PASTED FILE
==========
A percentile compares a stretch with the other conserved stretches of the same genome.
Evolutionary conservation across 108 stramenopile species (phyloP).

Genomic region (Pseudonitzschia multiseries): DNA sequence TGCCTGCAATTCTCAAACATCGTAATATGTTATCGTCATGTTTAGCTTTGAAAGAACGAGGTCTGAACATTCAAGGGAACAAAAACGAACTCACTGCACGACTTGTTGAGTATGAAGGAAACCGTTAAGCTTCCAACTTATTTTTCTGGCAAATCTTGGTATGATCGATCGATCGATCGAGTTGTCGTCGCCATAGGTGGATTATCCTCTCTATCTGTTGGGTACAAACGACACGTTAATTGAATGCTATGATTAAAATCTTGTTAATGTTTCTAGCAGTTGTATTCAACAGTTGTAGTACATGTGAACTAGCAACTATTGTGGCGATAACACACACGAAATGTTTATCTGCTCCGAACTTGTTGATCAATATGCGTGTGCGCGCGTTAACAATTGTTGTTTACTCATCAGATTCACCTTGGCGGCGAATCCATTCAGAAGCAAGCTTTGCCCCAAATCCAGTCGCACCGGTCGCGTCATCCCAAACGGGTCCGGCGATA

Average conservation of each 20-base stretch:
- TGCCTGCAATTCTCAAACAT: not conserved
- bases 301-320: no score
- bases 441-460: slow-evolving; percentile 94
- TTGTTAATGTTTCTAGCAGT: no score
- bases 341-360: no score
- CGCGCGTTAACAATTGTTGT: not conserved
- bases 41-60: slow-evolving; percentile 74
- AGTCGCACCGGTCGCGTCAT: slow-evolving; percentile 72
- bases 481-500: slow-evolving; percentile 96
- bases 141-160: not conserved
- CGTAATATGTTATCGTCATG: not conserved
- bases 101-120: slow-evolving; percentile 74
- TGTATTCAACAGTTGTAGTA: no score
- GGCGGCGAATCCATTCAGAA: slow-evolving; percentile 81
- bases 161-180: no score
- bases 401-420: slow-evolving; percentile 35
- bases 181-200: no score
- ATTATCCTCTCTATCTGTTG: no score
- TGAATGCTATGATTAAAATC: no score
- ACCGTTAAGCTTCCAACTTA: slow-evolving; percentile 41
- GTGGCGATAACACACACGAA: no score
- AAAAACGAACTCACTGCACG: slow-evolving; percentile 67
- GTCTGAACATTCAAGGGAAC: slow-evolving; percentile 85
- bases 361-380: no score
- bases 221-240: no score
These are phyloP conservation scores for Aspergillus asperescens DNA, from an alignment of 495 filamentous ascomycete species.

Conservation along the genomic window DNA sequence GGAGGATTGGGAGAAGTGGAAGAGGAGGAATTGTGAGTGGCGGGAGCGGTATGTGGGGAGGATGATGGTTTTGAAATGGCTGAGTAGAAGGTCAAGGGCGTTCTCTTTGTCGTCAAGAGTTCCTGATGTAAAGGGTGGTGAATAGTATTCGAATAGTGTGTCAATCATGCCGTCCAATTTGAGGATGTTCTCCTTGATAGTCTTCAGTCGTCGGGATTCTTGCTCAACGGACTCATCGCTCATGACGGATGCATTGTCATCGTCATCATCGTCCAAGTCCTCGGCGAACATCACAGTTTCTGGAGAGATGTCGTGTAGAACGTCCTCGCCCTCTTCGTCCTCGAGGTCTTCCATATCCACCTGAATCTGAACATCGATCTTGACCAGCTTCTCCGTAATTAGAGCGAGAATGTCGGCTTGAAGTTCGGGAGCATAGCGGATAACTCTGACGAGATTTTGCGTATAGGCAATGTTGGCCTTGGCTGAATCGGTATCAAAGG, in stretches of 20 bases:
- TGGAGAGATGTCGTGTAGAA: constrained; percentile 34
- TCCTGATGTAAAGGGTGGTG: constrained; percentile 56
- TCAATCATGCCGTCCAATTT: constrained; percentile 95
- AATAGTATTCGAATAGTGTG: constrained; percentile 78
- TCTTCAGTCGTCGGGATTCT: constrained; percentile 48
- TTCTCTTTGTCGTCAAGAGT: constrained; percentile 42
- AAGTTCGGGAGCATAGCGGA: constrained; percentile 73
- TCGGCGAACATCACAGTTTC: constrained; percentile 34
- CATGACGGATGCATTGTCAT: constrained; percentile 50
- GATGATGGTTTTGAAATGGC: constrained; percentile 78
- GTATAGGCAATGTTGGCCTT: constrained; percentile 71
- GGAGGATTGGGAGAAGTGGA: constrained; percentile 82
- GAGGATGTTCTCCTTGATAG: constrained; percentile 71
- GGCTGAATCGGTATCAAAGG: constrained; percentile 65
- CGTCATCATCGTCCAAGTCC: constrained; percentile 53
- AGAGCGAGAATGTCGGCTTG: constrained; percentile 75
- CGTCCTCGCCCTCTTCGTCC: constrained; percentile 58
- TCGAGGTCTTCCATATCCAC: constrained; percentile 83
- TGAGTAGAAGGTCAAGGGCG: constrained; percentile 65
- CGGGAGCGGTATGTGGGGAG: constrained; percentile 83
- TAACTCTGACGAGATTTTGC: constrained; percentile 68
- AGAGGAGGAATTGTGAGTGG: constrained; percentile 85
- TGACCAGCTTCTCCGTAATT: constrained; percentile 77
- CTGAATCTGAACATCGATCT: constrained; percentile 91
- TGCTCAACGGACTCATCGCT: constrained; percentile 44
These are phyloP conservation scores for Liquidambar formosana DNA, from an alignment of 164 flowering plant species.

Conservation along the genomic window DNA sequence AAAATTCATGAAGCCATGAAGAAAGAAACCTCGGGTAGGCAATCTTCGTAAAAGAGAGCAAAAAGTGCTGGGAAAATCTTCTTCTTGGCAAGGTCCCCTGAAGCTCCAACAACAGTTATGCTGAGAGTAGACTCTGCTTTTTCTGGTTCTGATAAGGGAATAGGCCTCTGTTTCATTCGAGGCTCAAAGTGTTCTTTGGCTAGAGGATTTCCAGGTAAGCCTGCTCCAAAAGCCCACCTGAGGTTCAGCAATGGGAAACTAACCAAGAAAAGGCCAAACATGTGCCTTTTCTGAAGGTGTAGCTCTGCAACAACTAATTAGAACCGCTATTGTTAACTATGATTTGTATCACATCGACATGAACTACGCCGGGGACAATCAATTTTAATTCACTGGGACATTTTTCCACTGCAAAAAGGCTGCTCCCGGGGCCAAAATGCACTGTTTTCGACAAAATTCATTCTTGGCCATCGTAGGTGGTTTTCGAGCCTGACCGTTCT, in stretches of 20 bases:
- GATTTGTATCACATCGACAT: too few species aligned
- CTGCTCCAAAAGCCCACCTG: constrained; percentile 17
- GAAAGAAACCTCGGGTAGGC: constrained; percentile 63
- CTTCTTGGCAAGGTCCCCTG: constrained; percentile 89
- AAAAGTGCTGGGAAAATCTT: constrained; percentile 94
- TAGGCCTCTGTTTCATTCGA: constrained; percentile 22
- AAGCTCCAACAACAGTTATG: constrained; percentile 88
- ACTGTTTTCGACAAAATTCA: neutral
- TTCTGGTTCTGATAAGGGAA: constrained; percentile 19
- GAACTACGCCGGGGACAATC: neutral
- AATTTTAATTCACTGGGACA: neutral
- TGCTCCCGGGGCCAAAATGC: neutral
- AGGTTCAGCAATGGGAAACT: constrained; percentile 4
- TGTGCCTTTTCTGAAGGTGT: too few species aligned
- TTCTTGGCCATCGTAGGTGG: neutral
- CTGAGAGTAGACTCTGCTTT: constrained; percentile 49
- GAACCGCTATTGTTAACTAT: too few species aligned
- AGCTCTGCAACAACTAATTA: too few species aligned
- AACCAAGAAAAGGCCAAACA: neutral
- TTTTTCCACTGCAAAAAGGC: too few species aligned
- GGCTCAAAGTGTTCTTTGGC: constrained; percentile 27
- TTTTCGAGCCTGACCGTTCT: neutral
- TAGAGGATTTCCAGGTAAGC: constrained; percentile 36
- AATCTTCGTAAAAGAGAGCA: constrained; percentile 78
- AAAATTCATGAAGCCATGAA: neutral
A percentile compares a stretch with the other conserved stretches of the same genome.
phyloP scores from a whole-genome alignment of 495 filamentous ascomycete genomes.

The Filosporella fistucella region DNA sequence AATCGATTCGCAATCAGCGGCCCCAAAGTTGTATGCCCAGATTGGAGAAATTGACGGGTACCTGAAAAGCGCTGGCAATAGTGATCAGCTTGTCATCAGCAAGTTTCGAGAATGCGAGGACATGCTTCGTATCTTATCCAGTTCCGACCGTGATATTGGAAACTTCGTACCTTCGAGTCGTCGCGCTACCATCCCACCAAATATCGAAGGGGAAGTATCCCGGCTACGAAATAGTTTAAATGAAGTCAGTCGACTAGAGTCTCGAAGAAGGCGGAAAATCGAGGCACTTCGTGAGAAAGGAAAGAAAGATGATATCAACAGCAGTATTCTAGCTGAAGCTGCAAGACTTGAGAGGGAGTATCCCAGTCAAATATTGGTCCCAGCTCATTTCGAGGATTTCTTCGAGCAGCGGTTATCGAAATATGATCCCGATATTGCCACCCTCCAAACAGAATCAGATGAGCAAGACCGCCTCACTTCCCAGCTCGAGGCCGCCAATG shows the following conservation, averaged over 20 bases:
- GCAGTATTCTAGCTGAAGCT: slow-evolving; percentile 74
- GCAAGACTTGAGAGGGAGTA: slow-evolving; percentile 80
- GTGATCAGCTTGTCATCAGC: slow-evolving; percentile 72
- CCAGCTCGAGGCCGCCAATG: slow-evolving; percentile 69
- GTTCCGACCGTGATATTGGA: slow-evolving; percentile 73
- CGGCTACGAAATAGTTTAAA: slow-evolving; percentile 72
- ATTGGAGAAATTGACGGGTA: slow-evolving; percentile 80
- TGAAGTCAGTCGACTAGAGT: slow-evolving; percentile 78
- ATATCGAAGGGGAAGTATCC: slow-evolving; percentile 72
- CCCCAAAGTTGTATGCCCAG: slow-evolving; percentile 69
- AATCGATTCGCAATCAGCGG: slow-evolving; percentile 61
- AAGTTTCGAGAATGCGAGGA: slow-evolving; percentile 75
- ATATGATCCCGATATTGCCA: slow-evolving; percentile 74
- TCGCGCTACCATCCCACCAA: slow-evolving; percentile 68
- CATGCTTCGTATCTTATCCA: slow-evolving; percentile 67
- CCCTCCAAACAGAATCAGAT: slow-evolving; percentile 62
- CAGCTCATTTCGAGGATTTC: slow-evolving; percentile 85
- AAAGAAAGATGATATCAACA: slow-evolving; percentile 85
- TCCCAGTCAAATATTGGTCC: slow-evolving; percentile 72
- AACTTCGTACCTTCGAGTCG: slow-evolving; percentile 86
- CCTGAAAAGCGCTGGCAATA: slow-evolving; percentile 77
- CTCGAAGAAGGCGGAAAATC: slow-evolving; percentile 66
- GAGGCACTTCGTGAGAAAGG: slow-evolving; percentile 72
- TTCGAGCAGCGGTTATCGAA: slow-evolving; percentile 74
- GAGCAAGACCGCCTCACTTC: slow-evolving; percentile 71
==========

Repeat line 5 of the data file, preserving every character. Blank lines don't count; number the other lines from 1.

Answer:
- TGCCTGCAATTCTCAAACAT: not conserved